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February 04, 2002 - Image 10

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2B - The Michigan Daily - SportsMonday - Monday, February 4, 2002

CLUBSPORTSWEEKLY
Editd by Kareem Copeland ard Jim Weber
Bonding worth time,
effort for club spikers

Bo knows comedy

AT eL F itE WEilK
ATHLETE OF THE WEEK

Who: Amy McCullough
Hometown: West Bloomfield

Sport: Women's Swimming
Year: Freshman

By Josh Holman
Daily Sports Writer
In a club sport that involves bi-
weekly practices and two road trips
per month over a season that lasts the
entire school year, the women's vol-
leyball club finds more than enough
time for bonding, an experience that
is often cherished for the average
group of females.
Volleyball is one of the Universi-
ty's more popular clubs, fielding
between 60-70 hopefuls during their
fall and winter tryouts.
"I was really nervous when I tried.
out," junior Amanda Hopkins said. "I
didn't think I'd make it. You might
say it's just club, but to me, it's not
just club. It's definitely an accom-
plishment."
After a selection by committee that
starts with the coaches and considers
the opinions of the club's officials
and members, making either the
team's 'A' or 'B' squad becomes
quite an accomplishment.
"All of the girls have a lot of sup-
port for one another," sophomore
Meredith Hasse said. "It doesn't real-
ly matter which team you are on.
We're just one big happy family."
Making the team is just the first
step for these women. The season
lasts from September through April
and will often occupy half of the
weekends on a player's schedule.
Some of the most recent away tour-
naments have landed the Wolverines
at Ohio State and Indiana.
Last year's national tournament,
took place in Kansas City. The team

ended up winning the silver division
and finished the year with a No. 17
national ranking.
This year, the Wolverines hope to
improve on last year's success as they
prepare for the national tournament
in Dallas at the end of April.
"Because you're away from cam-
pus during nationals, it forces us to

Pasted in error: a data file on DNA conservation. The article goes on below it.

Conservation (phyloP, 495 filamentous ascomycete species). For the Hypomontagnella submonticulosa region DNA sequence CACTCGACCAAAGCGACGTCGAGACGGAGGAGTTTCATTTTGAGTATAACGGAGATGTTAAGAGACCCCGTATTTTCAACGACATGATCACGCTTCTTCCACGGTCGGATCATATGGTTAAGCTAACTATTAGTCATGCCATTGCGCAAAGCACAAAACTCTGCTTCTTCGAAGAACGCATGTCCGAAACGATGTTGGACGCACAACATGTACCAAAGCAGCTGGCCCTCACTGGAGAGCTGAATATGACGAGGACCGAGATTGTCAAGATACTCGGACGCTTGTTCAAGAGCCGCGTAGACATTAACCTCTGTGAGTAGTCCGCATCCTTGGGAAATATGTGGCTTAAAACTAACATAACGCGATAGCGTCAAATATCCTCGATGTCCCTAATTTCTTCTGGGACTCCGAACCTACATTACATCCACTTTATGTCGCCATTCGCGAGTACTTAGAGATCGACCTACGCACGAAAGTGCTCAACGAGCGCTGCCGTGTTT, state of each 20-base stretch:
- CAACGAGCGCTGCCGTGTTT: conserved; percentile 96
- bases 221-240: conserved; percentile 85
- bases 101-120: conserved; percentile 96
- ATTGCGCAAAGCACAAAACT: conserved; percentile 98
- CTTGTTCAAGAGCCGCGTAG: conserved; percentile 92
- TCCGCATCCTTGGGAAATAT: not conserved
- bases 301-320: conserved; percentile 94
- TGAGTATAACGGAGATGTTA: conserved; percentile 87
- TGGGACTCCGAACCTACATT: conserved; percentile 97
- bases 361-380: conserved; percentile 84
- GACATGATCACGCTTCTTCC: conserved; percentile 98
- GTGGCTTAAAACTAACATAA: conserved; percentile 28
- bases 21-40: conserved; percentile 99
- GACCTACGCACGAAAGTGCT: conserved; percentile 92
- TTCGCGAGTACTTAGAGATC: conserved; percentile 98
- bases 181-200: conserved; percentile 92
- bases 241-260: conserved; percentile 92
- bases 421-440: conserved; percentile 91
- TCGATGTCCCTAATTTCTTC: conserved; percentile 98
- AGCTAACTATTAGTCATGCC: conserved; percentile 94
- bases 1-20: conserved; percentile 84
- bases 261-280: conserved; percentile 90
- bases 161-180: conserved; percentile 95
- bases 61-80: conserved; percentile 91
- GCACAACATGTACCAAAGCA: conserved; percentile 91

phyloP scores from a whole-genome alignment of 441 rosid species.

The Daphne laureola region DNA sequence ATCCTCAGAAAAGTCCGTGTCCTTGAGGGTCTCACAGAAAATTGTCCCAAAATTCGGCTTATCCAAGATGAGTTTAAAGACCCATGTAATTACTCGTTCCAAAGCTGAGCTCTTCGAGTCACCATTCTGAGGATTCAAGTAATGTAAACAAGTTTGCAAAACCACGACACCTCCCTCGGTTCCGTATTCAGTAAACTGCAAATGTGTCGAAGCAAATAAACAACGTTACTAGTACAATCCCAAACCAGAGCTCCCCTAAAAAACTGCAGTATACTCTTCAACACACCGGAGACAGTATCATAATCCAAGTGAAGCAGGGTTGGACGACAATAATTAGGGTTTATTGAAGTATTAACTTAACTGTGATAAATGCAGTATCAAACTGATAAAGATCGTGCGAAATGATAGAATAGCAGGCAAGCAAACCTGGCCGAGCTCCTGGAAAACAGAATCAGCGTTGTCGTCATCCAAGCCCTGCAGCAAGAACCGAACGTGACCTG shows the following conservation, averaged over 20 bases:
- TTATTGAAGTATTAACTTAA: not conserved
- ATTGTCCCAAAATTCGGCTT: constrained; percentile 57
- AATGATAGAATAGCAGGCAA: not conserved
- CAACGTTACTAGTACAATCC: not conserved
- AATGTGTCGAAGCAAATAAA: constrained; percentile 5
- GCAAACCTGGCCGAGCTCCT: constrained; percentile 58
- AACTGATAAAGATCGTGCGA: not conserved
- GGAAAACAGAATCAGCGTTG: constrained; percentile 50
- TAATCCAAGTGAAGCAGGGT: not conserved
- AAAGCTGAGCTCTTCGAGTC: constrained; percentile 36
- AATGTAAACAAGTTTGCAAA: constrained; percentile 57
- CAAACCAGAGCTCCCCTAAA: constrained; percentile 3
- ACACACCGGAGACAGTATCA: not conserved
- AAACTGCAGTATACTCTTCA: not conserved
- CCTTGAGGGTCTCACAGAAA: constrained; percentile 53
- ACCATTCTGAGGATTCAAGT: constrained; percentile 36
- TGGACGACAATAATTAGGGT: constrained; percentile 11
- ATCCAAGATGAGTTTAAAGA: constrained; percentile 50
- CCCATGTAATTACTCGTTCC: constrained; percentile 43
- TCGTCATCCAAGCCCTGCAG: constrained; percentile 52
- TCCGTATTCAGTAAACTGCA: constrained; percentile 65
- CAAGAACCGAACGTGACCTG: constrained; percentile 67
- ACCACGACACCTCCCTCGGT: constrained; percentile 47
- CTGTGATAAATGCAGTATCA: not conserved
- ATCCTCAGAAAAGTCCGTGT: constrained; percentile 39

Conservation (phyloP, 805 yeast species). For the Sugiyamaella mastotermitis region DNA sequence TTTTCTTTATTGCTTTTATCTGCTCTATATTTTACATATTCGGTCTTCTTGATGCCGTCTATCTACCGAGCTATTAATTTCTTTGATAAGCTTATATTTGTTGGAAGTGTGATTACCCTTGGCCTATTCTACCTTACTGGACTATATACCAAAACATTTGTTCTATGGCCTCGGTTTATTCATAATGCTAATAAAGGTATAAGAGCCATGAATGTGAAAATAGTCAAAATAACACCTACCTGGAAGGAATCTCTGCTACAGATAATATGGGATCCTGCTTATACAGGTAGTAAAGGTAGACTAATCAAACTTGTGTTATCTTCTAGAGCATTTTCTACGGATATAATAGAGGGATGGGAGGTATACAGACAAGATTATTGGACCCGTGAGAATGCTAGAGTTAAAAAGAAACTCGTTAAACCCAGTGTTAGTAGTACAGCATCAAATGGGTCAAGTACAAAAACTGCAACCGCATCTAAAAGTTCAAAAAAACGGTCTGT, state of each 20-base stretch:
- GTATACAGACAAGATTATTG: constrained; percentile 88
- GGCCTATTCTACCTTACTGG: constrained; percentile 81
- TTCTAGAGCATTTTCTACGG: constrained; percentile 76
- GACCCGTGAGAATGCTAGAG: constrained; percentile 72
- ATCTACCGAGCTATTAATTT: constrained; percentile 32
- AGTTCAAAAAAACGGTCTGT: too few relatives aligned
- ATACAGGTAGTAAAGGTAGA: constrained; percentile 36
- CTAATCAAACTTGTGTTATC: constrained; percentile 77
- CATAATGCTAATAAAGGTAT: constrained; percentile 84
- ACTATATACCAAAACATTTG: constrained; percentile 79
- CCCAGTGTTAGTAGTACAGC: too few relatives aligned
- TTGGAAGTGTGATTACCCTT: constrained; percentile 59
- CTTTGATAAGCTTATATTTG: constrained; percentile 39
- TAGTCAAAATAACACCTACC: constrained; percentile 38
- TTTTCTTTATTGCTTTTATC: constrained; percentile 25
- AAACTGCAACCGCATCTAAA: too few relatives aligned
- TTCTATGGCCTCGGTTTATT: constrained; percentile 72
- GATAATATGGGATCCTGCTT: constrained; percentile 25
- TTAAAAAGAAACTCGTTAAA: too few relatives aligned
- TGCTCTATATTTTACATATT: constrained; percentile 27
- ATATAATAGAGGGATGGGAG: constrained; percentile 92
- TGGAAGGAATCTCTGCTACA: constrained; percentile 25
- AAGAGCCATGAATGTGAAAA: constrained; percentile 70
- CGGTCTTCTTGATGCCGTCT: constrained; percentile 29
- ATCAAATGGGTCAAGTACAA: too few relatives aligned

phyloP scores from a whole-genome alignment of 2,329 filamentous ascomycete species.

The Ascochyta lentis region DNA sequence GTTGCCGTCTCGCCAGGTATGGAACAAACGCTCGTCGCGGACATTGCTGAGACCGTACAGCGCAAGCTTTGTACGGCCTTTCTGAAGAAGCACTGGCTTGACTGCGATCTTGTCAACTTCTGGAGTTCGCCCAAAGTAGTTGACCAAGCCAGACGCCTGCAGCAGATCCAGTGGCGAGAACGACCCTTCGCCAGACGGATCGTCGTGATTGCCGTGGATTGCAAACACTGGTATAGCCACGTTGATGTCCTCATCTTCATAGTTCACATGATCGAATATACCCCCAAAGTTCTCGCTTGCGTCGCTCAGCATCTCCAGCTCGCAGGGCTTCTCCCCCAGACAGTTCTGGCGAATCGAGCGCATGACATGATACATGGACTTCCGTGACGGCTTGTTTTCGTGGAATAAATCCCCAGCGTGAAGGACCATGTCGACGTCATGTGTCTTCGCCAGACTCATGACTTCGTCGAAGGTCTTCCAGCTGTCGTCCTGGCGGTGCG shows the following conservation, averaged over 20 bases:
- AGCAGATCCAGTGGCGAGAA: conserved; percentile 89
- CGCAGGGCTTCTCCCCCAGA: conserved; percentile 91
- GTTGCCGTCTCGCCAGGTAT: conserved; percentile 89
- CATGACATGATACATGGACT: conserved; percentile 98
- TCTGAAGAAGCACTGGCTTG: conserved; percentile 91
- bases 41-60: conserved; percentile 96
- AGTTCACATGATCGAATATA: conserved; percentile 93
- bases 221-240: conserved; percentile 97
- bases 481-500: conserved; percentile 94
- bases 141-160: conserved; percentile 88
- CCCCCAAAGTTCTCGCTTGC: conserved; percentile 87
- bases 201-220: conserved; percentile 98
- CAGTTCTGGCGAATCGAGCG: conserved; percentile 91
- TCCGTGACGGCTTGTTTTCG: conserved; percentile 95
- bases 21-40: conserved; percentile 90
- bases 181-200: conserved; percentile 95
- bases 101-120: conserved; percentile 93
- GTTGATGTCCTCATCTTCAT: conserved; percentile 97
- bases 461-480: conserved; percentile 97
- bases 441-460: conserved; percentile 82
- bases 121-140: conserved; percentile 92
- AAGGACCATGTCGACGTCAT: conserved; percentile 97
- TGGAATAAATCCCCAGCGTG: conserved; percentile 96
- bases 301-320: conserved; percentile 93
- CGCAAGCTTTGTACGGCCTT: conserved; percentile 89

hang out with each other," junior Jess
Knapp said. "That's when you really
get to know about each other."
The team's rise through the nation-
al rankings in recent years has been a
good measuring stick for how capa-
ble it really is.
"Two seasons ago we had a girl
try out for the varsity team here who
is still playing for them," club presi-
dent Erin Myers said, "so that
should give you an idea of our com-
petitive level."
The competitive reputation the
team carries is just one of the factors
that draw out prospective members.
Some players have been recommend-
ed by high school coaches, while
others just learned about the team
from a classmate in math.
Whatever the reason they come out
to play, the overwhelming factor that
keeps them playing is the relation-
ships they form.
"Normal things can turn out to be
so fun with the team," sophomore
Elisabeth Lawrence said. "Random
things like going to the grocery
stores will end up being a blast."
The team's next home tournament
takes place on March 23 at the intra-
mural building, where the club will
play host to a 16-team pool.

What: Just one day after defeating Northwestern by more than 15 seconds
in the 1,000-yard freestyle, McCullough swam an NCAA automatic qualifying
time of 10:28.8 against Notre Dame. McCullough also won the 500 free and
was a part of the first-place 400 free relay in Saturday's loss to Notre Dame.
McCullough is one of four Wolverines who are guaranteed to go to the NCAA
Championships in Austin, Texas, Mar. 21-23.

McCullough

SPORTS BRIEFS

High Tide alert: 'Bama
given 5 years probation

DANNY MOLOSHOK/Daily
Michigan president B. Joesph White (right) and Bo Schembechler share
some laughs during Michigan's men's basketball victory over Wisconsin.
New crew in Canton
The NFL announced its Hall of Fame Class for 2002 and
will be introducing five new inducties into Canton, Ohio.
Jim Kelly, QB, Buffalo Bills: Though 0-4 in his Super h
Bowl appearances, Kelly passed for 35,467 yards and
237 touchdowns in his 11-year career in Buffalo. '
John Stallworth, WR, Pittsburgh Steelers: Unlike Kelly,
Stallworth was a perfect 4-0 in the Super Bowls in
which-he participated. Playing for a team known for it's }
"steel curtain" defense, he was one of the few offen-
sive players that stood out during the Steelers' reign in
the 1970s.
Dave Casper, TE, Oakland Raiders: Known as "The Ghost," Casper played
from 1974-1984 and made the Pro Bowl four times. He caught 378 pass-
es, 52 of which were touchdowns. Casper played for the Minnesota
Vikings and Houston Oilers as well.
Dan Hampton, DE/DT, Chicago Bears: Despite the fact that Hampton was
arrested last Monday for drunk driving, he was still elected to the Hall.
An All-Pro six times, Hampton was a vital part of the Bears' 1985 Super
Bowl championship team.
George Allen, coach, Los Angeles Rams and Washington Redskins: Allen,
who passed away on New Year's Eve in 1990, never had a losing season
in his 12-year career. He finished with a record of 116-47-5.
Five are Canton-ized
in the NFL this year

Walk-on player dies
during conditioning
DeKALB, Ill. (AP) -A student try-
ing out for the Northern Illinois Uni-
versity football team died Friday after
collapsing during conditioning drills.
Jawan Jackson, of the Chicago sub-